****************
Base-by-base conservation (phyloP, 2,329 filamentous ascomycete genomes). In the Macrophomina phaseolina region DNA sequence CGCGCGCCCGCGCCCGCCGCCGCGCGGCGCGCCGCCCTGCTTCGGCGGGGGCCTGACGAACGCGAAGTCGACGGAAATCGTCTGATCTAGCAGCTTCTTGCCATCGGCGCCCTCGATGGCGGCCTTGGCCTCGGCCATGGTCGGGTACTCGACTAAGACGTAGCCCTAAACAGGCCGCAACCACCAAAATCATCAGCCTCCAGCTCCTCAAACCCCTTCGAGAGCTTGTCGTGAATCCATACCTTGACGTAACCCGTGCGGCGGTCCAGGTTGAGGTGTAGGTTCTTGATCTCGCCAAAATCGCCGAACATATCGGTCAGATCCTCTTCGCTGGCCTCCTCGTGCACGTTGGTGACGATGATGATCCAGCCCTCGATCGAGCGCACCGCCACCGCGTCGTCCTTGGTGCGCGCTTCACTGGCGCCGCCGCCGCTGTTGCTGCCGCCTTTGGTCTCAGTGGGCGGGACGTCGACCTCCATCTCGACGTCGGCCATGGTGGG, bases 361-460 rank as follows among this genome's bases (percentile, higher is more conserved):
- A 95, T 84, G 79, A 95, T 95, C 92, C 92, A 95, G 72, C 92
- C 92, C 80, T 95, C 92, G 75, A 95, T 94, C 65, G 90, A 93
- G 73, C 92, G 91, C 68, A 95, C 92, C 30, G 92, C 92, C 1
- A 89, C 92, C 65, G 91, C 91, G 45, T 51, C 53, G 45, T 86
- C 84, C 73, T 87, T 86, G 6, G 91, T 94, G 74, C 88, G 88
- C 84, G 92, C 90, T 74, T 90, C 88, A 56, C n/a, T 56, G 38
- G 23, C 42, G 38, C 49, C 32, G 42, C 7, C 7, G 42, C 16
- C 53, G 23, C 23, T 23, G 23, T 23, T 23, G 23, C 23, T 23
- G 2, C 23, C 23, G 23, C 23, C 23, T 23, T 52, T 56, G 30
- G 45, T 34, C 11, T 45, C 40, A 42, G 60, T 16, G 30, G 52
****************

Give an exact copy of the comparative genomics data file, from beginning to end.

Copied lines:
Base-by-base conservation (phyloP, 2,329 filamentous ascomycete genomes). In the Macrophomina phaseolina region DNA sequence CGCGCGCCCGCGCCCGCCGCCGCGCGGCGCGCCGCCCTGCTTCGGCGGGGGCCTGACGAACGCGAAGTCGACGGAAATCGTCTGATCTAGCAGCTTCTTGCCATCGGCGCCCTCGATGGCGGCCTTGGCCTCGGCCATGGTCGGGTACTCGACTAAGACGTAGCCCTAAACAGGCCGCAACCACCAAAATCATCAGCCTCCAGCTCCTCAAACCCCTTCGAGAGCTTGTCGTGAATCCATACCTTGACGTAACCCGTGCGGCGGTCCAGGTTGAGGTGTAGGTTCTTGATCTCGCCAAAATCGCCGAACATATCGGTCAGATCCTCTTCGCTGGCCTCCTCGTGCACGTTGGTGACGATGATGATCCAGCCCTCGATCGAGCGCACCGCCACCGCGTCGTCCTTGGTGCGCGCTTCACTGGCGCCGCCGCCGCTGTTGCTGCCGCCTTTGGTCTCAGTGGGCGGGACGTCGACCTCCATCTCGACGTCGGCCATGGTGGG, bases 361-460 rank as follows among this genome's bases (percentile, higher is more conserved):
- A 95, T 84, G 79, A 95, T 95, C 92, C 92, A 95, G 72, C 92
- C 92, C 80, T 95, C 92, G 75, A 95, T 94, C 65, G 90, A 93
- G 73, C 92, G 91, C 68, A 95, C 92, C 30, G 92, C 92, C 1
- A 89, C 92, C 65, G 91, C 91, G 45, T 51, C 53, G 45, T 86
- C 84, C 73, T 87, T 86, G 6, G 91, T 94, G 74, C 88, G 88
- C 84, G 92, C 90, T 74, T 90, C 88, A 56, C n/a, T 56, G 38
- G 23, C 42, G 38, C 49, C 32, G 42, C 7, C 7, G 42, C 16
- C 53, G 23, C 23, T 23, G 23, T 23, T 23, G 23, C 23, T 23
- G 2, C 23, C 23, G 23, C 23, C 23, T 23, T 52, T 56, G 30
- G 45, T 34, C 11, T 45, C 40, A 42, G 60, T 16, G 30, G 52